Jun 21st, 2012

News that flowed in over the weekend announced new features for developers in the Google Play Store. The feature is very simple, but it could perhaps be one of the most powerful: some developers were given the ability to respond to user comments in the Google Play Store.

While this feature will be great for troubleshooting and identifying bugs to be worked on for a future release, it will also protect developers from a very nasty practice: fake comment and rating attacks from competing apps. We’ve seen it in the past, and another case of the fakesies seems to have turned up against YouMail, one of the premier visual voicemail providers in the Play Store.

Passionate YouMail CEO Alex Quilici has been noticing some strange things going on with the ratings of their app in the Google Play Store, among various other places.

A series of one-star reviews raised a red flag for them. It’s not just that these reviews got one-stars: they take all feedback seriously, and are willing to work with users to fix issues that would otherwise let them enjoy the app. It’s that these reviews were very non-specific as to what users had an issue with, and that’s something they say is uncommon.

“It’s the first time we’ve noticed it, and we noticed it because it was so blatant and because bad reviews usually have real detail in them to be considered helpful,” states Quilici.

“[They] appear to have done the same thing at Amazon, and for our iPhone app, and this release of the app was getting tons of positive feedback from our users in other places (FB), with the negative feedback being very specific (wanting us to improve something in how we handled contacts, and a confusing login process on some slower phones). ”

As we looked to see who could be performing these actions (which go against Google’s terms) we came across an app whose reviews directly corroborated what YouMail had seen. It appears PhoneFusion’s Visual Voicemail Plus app had positive 5-star, yet vague reviews from the very same people who’d left negative, yet vague reviews for YouMail.

We can’t confirm that they’re responsible – it could be anyone, or could be someone purposefully framing them – but it certainly does look a bit fishy. Google’s Play Store has a commenting policy in an attempt to derail any organized negative/positive attacks:

Spam and Placement in the Store
Developers are important partners in maintaining a great user experience in Android Market.

  • Do not post repetitive content.
  • Product descriptions should not be misleading or loaded with keywords in an attempt to manipulate ranking or relevancy in the store’s search results.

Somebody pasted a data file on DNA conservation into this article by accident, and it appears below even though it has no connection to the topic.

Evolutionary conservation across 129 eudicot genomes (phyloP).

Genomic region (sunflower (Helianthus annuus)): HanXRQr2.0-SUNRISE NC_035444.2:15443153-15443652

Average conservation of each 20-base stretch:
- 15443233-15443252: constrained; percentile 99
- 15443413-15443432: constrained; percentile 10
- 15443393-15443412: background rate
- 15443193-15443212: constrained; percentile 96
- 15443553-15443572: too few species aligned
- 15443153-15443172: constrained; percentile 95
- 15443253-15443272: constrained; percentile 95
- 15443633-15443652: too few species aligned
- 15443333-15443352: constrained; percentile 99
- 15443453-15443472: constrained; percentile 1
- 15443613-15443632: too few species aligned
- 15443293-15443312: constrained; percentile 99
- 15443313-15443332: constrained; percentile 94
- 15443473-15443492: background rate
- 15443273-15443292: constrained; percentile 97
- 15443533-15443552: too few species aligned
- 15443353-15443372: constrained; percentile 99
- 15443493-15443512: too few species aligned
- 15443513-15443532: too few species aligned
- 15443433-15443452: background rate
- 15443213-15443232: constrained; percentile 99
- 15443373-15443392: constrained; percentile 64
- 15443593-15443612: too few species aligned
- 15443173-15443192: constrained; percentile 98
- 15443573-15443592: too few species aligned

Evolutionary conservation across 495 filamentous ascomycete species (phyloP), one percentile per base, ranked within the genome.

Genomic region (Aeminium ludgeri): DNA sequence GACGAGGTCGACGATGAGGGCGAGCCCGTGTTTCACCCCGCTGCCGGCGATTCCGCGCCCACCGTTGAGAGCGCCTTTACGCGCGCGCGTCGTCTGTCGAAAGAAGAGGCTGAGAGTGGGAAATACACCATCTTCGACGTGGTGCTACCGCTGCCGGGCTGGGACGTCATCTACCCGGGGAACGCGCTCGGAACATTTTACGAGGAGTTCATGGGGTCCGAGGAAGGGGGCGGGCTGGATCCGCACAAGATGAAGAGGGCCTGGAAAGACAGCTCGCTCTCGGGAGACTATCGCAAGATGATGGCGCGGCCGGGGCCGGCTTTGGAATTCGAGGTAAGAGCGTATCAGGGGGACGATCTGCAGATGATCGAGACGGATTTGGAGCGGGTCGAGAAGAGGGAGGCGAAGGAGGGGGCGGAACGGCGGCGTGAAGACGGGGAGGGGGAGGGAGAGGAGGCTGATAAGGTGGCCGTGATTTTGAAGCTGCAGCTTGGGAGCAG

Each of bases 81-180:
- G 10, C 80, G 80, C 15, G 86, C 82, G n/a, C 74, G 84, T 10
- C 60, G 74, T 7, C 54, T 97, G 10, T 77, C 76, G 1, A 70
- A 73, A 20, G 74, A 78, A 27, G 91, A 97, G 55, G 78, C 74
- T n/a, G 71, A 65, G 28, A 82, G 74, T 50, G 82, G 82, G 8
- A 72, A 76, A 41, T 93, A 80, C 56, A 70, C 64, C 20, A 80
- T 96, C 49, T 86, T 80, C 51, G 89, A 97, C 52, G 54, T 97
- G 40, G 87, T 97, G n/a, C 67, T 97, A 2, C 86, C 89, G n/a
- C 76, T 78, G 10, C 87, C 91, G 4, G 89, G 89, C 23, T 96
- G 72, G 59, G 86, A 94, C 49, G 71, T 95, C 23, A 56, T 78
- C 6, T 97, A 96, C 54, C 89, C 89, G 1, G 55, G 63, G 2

• Developers also should not attempt to change the placement of any Product in the Store by rating an application multiple times, or by offering incentives to users to rate an application with higher or lower ratings.
  • Do not post an app where the primary functionality is to link to the website or the webview of a website not owned by you (unless you have permission from the website owner to do so).

Quilici also came up with an interesting idea of showing how long a user had the app before they reviewed it. If a review only came about in a matter of seconds, it’d go a long way in determining whether or not a review is legit.

These practices really do hurt developers. YouMail is hurt directly with a dip in sales from all of the negative feedback legit users see. Quilici said they noticed a 20-25% hit in downloads due to the reviews, and saw a 30-35% climb when more legit reviews began pushing the fake out of the way.

Other developers are also hurt even if the intent is to hurt one competitor. By manufacturing five star reviews for your own app, you’re taking away the chance for legit “hot apps” to make their way to the featured section in the Google Play Store.

Everything about this practice is a complete 180-degree turn from what we believe the mobile ecosystem is all about: it stifles competition and it makes an otherwise-nice system kind of hard to trust. But where there is money, spammers and tricksters will flock, and the app eco-system is becoming pretty darn profitable.

If you believe you see this behavior happening, be sure to not only report the ratings in each app’s listing, but report the developer responsible.

Google has their own internal process to make a final decision on developers violating their policy so do what you can to leave it up to them and hope that the perpetrators are handled accordingly. Head to YouMail’s blog for the full read.

Noticed any apps or games with similarly fishy reviews/ratings? Let us know in the comments! Any ideas to help prevent this besides a sick algo? Leave your ideas below.